4-19-2013

 

Top Ten Not So Popular Things….
Over the years, we have spent a lot of time in these email newsletters giving advice on what to do in building a quality home, revealing our thoughts on popular trends, giving our advice on sustainable value, and pointing out quality benchmarks.  This time around, we thought we’d take a different approach and share with you things clients tell us they don’t like or don’t want in their new home.  These are intended as food for thought.  Your home should reflect your tastes, objectives, and style; not those of someone else.

 

  • Square Boxes.  While typically the least expensive thing to build is a square box with six parallel sides, it is usually not the most interesting…either inside or outside.  Our clients appreciate design that includes arches, niches, and curves.  It makes everything more interesting.

 

  • Flamboyant Lighting.  Our clients generally opt for subtle lighting.  Recessed cans both inside and out allow for efficient lighting.  With LED options, they can be soft or task oriented.  Decorative fixtures are usually reserved only for the dining room and perhaps the entry.

 

  • Formal Spaces. Great rooms with decorative features and easy traffic flow are generally chosen over defined rooms in our designs.  Intimacy can be achieved through an alcove that is part of a larger space.  Dens or home offices are chosen to capture private work space that can be closed off from the common areas of the home.

 

  • Bargain Appliances.  Clients are always looking for values, but appliances are usually off the table as a place to reduce costs.  Higher end appliances not only have that WOW factor, but also provide useful tools for family gatherings and entertainment.

 

  • Bold, Bright Colors.  Increasingly, interior wall colors are soft and neutral, sometimes with an accent wall.   The punch and color in a room is usually added through furniture and wall art that can easily be changed out.

 

  • Stairs.  Preferences are usually expressed for living spaces all on one floor, although the size and characteristics of the lot often dictates multi-level homes.  Where stairs are included, they often become a focal point of the house with decorative and curved open railings.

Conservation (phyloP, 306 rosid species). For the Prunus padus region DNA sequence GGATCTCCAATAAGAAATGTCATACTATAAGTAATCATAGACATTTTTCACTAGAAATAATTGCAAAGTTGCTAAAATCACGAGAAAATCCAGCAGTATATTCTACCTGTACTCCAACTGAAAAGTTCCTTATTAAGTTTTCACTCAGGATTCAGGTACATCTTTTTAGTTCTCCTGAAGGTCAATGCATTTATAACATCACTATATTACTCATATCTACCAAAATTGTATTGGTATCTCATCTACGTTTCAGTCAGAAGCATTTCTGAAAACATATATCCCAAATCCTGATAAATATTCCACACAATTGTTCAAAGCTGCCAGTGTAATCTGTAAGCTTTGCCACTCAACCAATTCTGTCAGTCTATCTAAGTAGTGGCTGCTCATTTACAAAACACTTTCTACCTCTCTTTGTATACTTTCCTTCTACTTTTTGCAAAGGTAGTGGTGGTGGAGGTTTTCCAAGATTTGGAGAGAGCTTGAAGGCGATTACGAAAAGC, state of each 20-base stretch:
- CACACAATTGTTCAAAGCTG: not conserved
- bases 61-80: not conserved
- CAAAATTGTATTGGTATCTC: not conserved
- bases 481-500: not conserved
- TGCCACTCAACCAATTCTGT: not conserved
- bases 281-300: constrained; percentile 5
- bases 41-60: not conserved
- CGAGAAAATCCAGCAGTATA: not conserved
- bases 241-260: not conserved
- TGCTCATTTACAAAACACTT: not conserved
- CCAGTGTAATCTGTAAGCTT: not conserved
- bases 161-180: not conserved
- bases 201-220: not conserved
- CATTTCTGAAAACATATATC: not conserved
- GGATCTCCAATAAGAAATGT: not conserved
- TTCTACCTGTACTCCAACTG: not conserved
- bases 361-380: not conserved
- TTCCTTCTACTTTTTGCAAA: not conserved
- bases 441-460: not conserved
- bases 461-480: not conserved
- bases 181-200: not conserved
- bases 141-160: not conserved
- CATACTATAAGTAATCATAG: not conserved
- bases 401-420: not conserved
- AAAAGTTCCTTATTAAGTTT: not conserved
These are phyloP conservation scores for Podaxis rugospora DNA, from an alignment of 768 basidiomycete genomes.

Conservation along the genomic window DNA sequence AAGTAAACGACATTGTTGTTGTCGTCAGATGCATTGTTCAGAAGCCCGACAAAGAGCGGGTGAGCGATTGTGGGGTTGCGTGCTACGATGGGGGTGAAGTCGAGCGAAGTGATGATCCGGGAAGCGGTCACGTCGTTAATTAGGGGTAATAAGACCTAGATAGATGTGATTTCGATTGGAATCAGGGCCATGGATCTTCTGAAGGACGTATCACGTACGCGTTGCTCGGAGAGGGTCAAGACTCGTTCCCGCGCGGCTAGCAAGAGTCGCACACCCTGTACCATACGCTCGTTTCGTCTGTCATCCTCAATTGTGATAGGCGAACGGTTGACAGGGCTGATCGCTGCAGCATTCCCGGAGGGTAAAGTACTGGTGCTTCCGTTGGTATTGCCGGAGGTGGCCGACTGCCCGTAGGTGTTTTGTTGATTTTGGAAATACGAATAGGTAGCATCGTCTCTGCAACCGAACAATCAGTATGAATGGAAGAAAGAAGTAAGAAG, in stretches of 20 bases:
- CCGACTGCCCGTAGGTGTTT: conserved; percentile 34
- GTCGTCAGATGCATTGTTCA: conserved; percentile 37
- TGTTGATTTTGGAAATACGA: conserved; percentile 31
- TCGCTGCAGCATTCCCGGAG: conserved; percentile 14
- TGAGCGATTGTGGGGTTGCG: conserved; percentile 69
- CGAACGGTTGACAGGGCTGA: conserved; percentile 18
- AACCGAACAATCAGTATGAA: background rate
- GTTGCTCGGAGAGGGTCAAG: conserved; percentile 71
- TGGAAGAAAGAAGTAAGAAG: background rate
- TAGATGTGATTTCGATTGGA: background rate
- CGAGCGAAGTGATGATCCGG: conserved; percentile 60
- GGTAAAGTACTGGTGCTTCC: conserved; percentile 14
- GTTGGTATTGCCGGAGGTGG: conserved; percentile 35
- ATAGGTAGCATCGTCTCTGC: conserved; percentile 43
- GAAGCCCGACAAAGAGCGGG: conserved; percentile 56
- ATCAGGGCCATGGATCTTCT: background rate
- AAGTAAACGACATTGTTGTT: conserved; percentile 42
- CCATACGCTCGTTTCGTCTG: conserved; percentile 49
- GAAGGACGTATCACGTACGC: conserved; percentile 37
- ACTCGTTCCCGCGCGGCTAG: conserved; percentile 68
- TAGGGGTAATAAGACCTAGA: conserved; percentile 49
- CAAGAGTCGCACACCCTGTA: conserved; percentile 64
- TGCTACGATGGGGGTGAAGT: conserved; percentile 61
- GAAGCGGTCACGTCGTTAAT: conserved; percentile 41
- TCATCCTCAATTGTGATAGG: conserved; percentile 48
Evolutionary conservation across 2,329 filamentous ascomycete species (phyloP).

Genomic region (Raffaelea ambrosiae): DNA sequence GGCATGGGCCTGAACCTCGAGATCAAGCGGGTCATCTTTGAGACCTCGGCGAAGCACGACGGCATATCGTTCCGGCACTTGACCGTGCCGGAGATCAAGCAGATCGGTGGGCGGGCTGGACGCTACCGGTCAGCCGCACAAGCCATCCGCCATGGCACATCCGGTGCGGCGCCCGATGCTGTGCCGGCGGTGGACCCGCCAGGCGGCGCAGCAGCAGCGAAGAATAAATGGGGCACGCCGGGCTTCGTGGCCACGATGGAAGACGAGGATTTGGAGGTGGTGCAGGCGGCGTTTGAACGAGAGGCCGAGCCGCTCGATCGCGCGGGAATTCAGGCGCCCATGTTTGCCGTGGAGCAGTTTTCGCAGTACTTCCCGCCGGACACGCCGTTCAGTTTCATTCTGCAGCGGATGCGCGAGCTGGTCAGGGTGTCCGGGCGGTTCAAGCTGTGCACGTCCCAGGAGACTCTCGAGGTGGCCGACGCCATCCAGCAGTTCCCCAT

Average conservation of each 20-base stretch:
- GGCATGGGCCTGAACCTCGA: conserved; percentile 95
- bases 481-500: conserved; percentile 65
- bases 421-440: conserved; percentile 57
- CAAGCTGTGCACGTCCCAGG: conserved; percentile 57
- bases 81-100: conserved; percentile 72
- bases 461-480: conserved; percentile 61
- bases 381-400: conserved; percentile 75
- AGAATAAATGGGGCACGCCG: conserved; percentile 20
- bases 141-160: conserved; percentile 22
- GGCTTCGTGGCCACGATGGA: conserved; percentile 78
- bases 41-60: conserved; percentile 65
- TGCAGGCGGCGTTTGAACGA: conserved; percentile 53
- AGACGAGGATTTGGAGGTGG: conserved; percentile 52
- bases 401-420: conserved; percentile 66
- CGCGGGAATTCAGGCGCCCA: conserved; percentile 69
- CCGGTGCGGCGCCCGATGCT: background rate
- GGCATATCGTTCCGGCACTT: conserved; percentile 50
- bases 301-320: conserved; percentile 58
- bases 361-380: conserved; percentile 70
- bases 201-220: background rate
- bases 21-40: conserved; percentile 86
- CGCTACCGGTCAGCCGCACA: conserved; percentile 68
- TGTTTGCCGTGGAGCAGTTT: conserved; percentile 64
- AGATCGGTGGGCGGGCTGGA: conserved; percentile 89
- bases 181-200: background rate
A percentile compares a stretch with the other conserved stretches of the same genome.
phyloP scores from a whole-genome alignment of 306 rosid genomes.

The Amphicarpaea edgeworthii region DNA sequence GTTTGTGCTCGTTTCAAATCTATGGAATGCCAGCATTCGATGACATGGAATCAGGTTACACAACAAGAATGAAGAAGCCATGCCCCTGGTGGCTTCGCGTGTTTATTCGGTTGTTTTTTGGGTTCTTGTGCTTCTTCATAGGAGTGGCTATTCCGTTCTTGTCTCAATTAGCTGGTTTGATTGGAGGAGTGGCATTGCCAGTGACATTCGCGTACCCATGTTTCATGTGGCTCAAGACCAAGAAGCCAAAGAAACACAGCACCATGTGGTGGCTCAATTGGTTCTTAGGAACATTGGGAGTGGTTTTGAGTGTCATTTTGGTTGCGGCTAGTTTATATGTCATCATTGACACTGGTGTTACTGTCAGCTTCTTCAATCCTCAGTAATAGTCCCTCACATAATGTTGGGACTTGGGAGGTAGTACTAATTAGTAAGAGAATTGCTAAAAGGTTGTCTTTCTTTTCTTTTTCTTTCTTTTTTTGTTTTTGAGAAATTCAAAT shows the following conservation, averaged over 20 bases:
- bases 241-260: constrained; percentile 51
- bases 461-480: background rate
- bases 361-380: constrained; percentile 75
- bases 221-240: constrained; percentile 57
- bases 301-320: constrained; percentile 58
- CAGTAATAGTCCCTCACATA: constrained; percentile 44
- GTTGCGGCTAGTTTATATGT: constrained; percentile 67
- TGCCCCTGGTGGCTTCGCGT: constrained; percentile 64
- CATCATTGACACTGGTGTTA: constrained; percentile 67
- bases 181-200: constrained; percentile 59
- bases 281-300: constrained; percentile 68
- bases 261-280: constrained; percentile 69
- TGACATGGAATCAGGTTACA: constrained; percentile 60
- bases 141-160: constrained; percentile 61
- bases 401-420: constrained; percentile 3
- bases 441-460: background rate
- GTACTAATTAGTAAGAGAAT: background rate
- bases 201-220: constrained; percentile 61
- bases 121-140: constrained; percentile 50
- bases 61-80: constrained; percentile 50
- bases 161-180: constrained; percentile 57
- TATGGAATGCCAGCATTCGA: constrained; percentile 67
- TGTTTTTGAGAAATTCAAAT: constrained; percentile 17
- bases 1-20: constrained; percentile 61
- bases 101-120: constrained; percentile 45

• Prefinished Millwork.  While many homes are built with prefinished millwork, subtle but sustainable style is often achieved with site finished and painted millwork.  The process adds a few weeks to the schedule and a few dollars to the budget, but the ending result can mightily enhance the home.

 

  • Electric Forced Air Furnaces.  Every house has electricity and while it may seem easy to use it for the primary heating source, clients will typically find it not to be a very efficient option unless a heat pump is included in the HVAC solution.  Increasingly, gas providers will bring gas to the home for little or no expense if it is available in the street and used for multiple purposes.

 

  • Fixed Windows.  While HVAC systems allow for comfort within the home, it makes sense to have a sufficient number of operable windows to provide good cross-ventilation in the main areas of the home.  Fixed windows provide maximum viewing area and are a good use for large open areas.  Combining them with operable windows in key areas will allow you to add a spring breeze to your step on nice days.

 

  • Painted gutters, downspouts, and garage doors.  While the perfect color match might only be possible when you paint features in place, the long term implications of maintaining these surfaces can easily outweigh the initial appearance.  The color is always better if it comes from the factory even if there is a slight color variation.

 

This list is intended only to be food for thought and not to pass judgment on style preferences or choices that you might have.  We would love to work with you to achieve your dream look and function.